Medical and behavioral issues have traditionally been addressed by different types of professionals each of whom addressed problem behavior from a different perspective. Behavior consultants are called in to support an individual engaging in problem behavior, while psychiatrists and medical professionals address issues related to mental health and mental illness. There are now growing examples of mental health professionals and behavioral specialists working together to support individuals who engage in problem behaviorcan be challenging since each field develops terminology and conceptual models that guide decision making. Sometimes misunderstandings occur because a term used by a mental health professional means something entirely different to an individual with training in positive behavior support. Before an interdisciplinary team begins to collaborate, it can be useful to start by defining key terms as a group to ensure everyone is communicating effectively. For instance, creating a group definition for the term setting event, which is sometimes defined differently in other fields, will ensure the planning process goes smoothly. For instance, if two individuals on the team are in disagreement with each other about the types of interventions that may best support a person, it may be useful to spend time asking both individuals to describe how their opinions are related to their training background. With further dialogue it may become clear that both individuals agree on many aspects of the intervention but differences in language and terminology have created confusion. Recently, a group of mental health professionals both with and without training in positive behavior support met at a national positive behavior support conference to discuss the barriers that frequently disrupt team collaboration. This group believed many of the problems that are encountered in teams are due to diverse training backgrounds and that professionals have different assumptions about the definition of certain terms (e.g. dual diagnosis, setting event, etc.). In addition, many individuals use "short cuts" in their terms such as acronyms or jargon, which can be misleading for professionals unfamiliar with these words. Many of the ideas generated by the group emphasized the importance of building strong team training and facilitation: Building Strong Interdisciplinary Teams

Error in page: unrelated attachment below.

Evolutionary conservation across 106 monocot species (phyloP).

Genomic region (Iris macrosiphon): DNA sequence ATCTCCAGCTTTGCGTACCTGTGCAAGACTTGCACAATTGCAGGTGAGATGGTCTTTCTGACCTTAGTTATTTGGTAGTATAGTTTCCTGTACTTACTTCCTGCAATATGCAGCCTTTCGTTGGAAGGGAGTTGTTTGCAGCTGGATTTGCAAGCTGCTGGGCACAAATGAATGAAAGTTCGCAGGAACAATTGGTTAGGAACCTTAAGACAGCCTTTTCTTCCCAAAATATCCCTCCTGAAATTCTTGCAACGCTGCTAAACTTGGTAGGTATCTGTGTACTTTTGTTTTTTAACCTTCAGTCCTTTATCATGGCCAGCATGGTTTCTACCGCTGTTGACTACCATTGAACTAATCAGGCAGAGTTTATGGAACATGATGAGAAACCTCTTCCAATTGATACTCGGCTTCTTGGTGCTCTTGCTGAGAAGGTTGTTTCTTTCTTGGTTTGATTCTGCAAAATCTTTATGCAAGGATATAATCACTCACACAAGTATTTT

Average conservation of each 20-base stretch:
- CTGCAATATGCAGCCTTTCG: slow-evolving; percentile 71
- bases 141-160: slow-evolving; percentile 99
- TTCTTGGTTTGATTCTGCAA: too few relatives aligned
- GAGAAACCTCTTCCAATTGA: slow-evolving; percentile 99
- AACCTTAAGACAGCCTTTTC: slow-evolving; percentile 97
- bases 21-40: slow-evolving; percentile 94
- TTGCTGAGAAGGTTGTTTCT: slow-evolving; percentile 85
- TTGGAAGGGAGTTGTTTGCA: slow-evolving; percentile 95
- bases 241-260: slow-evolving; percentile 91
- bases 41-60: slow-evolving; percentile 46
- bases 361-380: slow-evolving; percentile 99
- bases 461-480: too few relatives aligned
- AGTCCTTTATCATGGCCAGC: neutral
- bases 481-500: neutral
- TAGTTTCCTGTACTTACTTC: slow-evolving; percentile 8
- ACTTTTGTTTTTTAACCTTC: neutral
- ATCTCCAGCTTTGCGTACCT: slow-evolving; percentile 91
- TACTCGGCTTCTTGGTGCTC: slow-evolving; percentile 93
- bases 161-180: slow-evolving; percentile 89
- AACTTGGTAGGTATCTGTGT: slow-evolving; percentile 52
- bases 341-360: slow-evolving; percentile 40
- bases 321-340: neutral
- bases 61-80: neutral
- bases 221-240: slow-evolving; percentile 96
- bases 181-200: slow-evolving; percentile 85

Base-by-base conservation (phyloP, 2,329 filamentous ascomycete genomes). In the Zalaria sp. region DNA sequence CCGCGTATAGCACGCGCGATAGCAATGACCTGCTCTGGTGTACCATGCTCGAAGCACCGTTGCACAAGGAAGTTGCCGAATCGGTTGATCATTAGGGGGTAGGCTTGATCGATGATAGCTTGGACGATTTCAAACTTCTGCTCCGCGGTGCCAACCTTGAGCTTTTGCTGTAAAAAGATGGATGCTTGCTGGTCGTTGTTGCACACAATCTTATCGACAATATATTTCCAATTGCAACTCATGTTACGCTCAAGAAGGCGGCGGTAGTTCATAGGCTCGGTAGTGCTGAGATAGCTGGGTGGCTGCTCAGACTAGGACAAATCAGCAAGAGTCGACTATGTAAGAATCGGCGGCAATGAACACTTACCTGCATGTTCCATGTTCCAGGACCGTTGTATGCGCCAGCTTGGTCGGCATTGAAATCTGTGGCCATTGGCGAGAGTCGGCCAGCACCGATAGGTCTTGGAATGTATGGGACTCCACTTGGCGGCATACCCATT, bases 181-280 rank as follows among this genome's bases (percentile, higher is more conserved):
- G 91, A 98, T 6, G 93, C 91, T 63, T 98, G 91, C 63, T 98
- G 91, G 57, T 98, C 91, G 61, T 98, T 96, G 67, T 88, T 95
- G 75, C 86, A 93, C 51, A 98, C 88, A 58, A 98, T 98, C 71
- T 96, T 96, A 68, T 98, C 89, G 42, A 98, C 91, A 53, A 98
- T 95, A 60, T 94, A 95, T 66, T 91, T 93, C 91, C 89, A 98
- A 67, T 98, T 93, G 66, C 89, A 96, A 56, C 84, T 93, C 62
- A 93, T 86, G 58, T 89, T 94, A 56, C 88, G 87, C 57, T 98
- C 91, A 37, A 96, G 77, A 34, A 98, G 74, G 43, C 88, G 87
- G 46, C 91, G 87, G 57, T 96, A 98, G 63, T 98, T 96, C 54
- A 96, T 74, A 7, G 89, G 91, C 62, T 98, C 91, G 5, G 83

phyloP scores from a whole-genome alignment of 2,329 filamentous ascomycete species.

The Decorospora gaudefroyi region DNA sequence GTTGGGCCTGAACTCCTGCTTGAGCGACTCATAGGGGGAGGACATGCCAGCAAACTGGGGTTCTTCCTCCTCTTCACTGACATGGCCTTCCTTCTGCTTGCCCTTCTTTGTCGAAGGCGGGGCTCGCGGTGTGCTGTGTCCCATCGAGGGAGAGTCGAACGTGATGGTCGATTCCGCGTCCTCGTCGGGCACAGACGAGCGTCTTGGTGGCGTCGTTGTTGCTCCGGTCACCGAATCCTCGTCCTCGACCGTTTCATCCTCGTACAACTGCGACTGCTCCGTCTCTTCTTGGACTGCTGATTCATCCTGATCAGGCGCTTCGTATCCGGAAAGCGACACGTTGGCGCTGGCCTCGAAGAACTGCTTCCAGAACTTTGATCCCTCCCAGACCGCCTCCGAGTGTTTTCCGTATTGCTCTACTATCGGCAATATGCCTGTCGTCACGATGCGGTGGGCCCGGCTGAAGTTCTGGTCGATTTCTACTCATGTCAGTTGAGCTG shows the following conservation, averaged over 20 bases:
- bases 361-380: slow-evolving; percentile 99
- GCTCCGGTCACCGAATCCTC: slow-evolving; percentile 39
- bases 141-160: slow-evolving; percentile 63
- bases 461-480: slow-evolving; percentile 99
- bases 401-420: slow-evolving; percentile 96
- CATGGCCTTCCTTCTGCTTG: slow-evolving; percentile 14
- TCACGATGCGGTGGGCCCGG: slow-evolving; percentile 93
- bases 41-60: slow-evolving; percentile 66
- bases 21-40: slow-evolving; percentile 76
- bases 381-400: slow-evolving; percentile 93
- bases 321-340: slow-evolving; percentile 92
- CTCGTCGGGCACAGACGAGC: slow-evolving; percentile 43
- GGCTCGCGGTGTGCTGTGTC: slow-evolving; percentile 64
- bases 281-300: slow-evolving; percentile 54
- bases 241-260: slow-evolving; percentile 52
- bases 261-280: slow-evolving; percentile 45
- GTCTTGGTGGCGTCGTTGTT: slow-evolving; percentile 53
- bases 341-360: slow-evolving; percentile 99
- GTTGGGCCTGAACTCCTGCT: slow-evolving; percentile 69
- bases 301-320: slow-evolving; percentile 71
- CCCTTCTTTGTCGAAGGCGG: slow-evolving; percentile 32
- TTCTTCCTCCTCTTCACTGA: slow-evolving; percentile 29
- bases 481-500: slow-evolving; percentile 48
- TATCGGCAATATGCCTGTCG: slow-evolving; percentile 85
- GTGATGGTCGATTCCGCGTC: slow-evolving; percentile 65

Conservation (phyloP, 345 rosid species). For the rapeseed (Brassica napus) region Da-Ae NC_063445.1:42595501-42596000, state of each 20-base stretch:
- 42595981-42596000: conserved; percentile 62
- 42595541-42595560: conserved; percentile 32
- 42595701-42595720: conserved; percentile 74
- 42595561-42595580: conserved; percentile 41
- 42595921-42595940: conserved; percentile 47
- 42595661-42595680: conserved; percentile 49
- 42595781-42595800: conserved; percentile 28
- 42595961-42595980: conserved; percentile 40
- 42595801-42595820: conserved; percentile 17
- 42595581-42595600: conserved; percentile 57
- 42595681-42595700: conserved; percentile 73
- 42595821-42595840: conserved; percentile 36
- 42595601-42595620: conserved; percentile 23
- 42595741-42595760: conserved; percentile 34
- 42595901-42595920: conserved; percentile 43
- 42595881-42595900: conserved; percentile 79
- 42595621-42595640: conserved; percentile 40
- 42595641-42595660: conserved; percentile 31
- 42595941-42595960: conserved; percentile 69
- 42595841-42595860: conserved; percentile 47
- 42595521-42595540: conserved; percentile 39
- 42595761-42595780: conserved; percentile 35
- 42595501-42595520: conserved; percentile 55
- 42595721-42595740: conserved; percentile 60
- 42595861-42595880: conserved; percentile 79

• Create group definitions for terms before beginning team problem solving. • Redefine terms as a group and neutralize "turf issues." • In some cases, it may be necessary to avoid the use of certain terms when • Identify the different models that professionals follow and make sure everyone is familiar with these models (e.g., medical model, applied behavior analysis). • Pay attention to relationships while engaging in the team process. • Foster a positive team atmosphere that emphasizes common values and respect for individual team member's strengths at the local level. • Make sure teams have learned good team facilitation and meeting skills. • Teach team members to focus on needs and to avoid getting into arguments or taking • Ensure there is supervisor support and encourage the team to work from the approach of focusing on strengths (e.g., a strengths-based model). • Be flexible when working with physicians and be sensitive to their time limitations by being creative about sharing information. • Encourage early identification of medical and physiological issues in the PBS By taking into account these important issues, an interdisciplinary team can work together effectively. It is often difficult to overcome some of these barriers, probably due to time constraints or limited opportunities to interact as a team. How the Functional Assessment Process Applies to Biological Issues